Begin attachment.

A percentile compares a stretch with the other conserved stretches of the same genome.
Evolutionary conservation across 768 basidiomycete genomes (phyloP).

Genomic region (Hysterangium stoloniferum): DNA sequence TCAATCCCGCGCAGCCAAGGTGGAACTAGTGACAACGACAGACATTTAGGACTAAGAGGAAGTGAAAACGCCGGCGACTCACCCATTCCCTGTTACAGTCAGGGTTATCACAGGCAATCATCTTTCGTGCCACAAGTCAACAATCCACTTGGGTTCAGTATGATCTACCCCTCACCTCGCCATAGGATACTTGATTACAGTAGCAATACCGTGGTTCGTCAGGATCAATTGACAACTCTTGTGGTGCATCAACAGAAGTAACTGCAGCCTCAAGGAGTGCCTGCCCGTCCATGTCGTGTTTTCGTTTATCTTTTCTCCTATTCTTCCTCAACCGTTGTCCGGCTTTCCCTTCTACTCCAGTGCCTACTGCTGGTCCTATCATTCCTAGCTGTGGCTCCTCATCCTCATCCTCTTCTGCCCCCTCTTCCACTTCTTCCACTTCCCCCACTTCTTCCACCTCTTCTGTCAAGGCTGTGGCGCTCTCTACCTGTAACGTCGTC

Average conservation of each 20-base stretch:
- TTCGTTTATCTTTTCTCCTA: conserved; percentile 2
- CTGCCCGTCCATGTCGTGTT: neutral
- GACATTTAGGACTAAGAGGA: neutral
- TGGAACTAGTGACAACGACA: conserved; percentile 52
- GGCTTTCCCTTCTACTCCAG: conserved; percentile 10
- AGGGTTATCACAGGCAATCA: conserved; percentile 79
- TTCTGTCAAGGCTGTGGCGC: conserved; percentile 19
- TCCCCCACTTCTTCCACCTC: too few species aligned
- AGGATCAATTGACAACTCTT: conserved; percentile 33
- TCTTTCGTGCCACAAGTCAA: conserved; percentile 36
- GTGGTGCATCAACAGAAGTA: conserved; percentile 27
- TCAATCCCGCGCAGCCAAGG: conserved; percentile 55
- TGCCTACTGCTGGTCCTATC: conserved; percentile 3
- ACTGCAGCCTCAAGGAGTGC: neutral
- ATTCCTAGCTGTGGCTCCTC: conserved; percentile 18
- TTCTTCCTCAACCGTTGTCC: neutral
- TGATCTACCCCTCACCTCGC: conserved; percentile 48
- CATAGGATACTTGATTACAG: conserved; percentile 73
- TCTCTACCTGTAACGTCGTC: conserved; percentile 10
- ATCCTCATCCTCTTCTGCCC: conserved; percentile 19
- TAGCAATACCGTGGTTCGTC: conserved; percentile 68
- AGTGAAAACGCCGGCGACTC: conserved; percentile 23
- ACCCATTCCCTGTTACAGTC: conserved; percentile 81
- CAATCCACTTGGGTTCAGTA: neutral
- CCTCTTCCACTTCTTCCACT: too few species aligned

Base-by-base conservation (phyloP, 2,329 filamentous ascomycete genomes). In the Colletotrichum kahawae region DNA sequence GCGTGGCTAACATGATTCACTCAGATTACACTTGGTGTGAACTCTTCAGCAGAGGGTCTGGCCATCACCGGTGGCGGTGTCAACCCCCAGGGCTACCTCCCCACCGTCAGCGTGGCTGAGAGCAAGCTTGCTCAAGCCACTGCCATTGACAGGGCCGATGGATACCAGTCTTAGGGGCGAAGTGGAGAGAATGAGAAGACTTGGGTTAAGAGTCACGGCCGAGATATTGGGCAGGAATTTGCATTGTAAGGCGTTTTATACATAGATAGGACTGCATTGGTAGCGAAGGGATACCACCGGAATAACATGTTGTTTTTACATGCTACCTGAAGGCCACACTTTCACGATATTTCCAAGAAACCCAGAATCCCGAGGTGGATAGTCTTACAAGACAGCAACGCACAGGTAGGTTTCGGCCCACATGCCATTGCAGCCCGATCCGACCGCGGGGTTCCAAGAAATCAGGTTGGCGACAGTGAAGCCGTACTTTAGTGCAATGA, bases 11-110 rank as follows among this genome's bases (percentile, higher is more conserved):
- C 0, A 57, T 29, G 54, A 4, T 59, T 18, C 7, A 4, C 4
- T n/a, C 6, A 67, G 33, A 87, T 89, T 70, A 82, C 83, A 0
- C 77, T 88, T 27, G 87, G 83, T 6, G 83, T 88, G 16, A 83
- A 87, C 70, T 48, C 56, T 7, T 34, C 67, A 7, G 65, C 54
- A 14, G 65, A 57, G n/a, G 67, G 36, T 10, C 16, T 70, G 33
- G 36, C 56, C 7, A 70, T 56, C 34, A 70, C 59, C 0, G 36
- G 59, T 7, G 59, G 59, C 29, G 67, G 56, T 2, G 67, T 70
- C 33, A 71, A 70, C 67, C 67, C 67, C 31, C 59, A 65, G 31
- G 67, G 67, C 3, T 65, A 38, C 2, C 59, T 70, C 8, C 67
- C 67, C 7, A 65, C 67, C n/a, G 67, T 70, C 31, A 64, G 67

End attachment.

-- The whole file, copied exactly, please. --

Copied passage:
A percentile compares a stretch with the other conserved stretches of the same genome.
Evolutionary conservation across 768 basidiomycete genomes (phyloP).

Genomic region (Hysterangium stoloniferum): DNA sequence TCAATCCCGCGCAGCCAAGGTGGAACTAGTGACAACGACAGACATTTAGGACTAAGAGGAAGTGAAAACGCCGGCGACTCACCCATTCCCTGTTACAGTCAGGGTTATCACAGGCAATCATCTTTCGTGCCACAAGTCAACAATCCACTTGGGTTCAGTATGATCTACCCCTCACCTCGCCATAGGATACTTGATTACAGTAGCAATACCGTGGTTCGTCAGGATCAATTGACAACTCTTGTGGTGCATCAACAGAAGTAACTGCAGCCTCAAGGAGTGCCTGCCCGTCCATGTCGTGTTTTCGTTTATCTTTTCTCCTATTCTTCCTCAACCGTTGTCCGGCTTTCCCTTCTACTCCAGTGCCTACTGCTGGTCCTATCATTCCTAGCTGTGGCTCCTCATCCTCATCCTCTTCTGCCCCCTCTTCCACTTCTTCCACTTCCCCCACTTCTTCCACCTCTTCTGTCAAGGCTGTGGCGCTCTCTACCTGTAACGTCGTC

Average conservation of each 20-base stretch:
- TTCGTTTATCTTTTCTCCTA: conserved; percentile 2
- CTGCCCGTCCATGTCGTGTT: neutral
- GACATTTAGGACTAAGAGGA: neutral
- TGGAACTAGTGACAACGACA: conserved; percentile 52
- GGCTTTCCCTTCTACTCCAG: conserved; percentile 10
- AGGGTTATCACAGGCAATCA: conserved; percentile 79
- TTCTGTCAAGGCTGTGGCGC: conserved; percentile 19
- TCCCCCACTTCTTCCACCTC: too few species aligned
- AGGATCAATTGACAACTCTT: conserved; percentile 33
- TCTTTCGTGCCACAAGTCAA: conserved; percentile 36
- GTGGTGCATCAACAGAAGTA: conserved; percentile 27
- TCAATCCCGCGCAGCCAAGG: conserved; percentile 55
- TGCCTACTGCTGGTCCTATC: conserved; percentile 3
- ACTGCAGCCTCAAGGAGTGC: neutral
- ATTCCTAGCTGTGGCTCCTC: conserved; percentile 18
- TTCTTCCTCAACCGTTGTCC: neutral
- TGATCTACCCCTCACCTCGC: conserved; percentile 48
- CATAGGATACTTGATTACAG: conserved; percentile 73
- TCTCTACCTGTAACGTCGTC: conserved; percentile 10
- ATCCTCATCCTCTTCTGCCC: conserved; percentile 19
- TAGCAATACCGTGGTTCGTC: conserved; percentile 68
- AGTGAAAACGCCGGCGACTC: conserved; percentile 23
- ACCCATTCCCTGTTACAGTC: conserved; percentile 81
- CAATCCACTTGGGTTCAGTA: neutral
- CCTCTTCCACTTCTTCCACT: too few species aligned

Base-by-base conservation (phyloP, 2,329 filamentous ascomycete genomes). In the Colletotrichum kahawae region DNA sequence GCGTGGCTAACATGATTCACTCAGATTACACTTGGTGTGAACTCTTCAGCAGAGGGTCTGGCCATCACCGGTGGCGGTGTCAACCCCCAGGGCTACCTCCCCACCGTCAGCGTGGCTGAGAGCAAGCTTGCTCAAGCCACTGCCATTGACAGGGCCGATGGATACCAGTCTTAGGGGCGAAGTGGAGAGAATGAGAAGACTTGGGTTAAGAGTCACGGCCGAGATATTGGGCAGGAATTTGCATTGTAAGGCGTTTTATACATAGATAGGACTGCATTGGTAGCGAAGGGATACCACCGGAATAACATGTTGTTTTTACATGCTACCTGAAGGCCACACTTTCACGATATTTCCAAGAAACCCAGAATCCCGAGGTGGATAGTCTTACAAGACAGCAACGCACAGGTAGGTTTCGGCCCACATGCCATTGCAGCCCGATCCGACCGCGGGGTTCCAAGAAATCAGGTTGGCGACAGTGAAGCCGTACTTTAGTGCAATGA, bases 11-110 rank as follows among this genome's bases (percentile, higher is more conserved):
- C 0, A 57, T 29, G 54, A 4, T 59, T 18, C 7, A 4, C 4
- T n/a, C 6, A 67, G 33, A 87, T 89, T 70, A 82, C 83, A 0
- C 77, T 88, T 27, G 87, G 83, T 6, G 83, T 88, G 16, A 83
- A 87, C 70, T 48, C 56, T 7, T 34, C 67, A 7, G 65, C 54
- A 14, G 65, A 57, G n/a, G 67, G 36, T 10, C 16, T 70, G 33
- G 36, C 56, C 7, A 70, T 56, C 34, A 70, C 59, C 0, G 36
- G 59, T 7, G 59, G 59, C 29, G 67, G 56, T 2, G 67, T 70
- C 33, A 71, A 70, C 67, C 67, C 67, C 31, C 59, A 65, G 31
- G 67, G 67, C 3, T 65, A 38, C 2, C 59, T 70, C 8, C 67
- C 67, C 7, A 65, C 67, C n/a, G 67, T 70, C 31, A 64, G 67